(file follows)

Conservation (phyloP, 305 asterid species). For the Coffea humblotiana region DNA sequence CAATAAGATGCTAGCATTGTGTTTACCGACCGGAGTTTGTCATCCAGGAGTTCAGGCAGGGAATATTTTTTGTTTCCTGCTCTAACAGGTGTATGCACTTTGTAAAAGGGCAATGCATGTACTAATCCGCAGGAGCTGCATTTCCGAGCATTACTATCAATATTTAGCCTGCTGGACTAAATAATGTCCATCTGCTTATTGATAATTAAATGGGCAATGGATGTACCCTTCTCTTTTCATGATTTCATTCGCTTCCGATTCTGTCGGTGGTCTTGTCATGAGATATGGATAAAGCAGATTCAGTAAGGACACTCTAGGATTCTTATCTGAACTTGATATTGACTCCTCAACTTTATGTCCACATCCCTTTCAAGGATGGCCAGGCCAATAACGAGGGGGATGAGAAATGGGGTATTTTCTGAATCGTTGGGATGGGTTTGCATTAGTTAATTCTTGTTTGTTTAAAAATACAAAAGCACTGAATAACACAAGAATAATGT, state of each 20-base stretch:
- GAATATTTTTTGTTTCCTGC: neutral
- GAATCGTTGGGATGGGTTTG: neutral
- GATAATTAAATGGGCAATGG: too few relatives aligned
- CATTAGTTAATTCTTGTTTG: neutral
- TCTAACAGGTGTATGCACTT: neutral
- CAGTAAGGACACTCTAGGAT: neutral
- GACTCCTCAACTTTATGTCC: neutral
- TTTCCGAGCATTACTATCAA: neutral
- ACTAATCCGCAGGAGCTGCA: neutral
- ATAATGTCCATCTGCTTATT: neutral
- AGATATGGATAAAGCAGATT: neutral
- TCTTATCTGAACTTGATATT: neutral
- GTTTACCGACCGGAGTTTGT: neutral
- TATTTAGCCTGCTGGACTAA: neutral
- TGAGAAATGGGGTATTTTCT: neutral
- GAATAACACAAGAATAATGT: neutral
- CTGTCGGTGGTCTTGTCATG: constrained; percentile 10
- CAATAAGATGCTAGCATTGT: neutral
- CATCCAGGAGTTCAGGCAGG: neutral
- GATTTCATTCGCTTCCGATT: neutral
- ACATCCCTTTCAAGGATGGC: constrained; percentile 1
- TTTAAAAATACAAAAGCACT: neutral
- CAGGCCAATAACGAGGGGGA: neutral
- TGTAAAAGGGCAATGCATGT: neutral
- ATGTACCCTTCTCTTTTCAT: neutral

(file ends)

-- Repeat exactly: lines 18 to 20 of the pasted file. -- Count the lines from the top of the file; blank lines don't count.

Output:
- CTGTCGGTGGTCTTGTCATG: constrained; percentile 10
- CAATAAGATGCTAGCATTGT: neutral
- CATCCAGGAGTTCAGGCAGG: neutral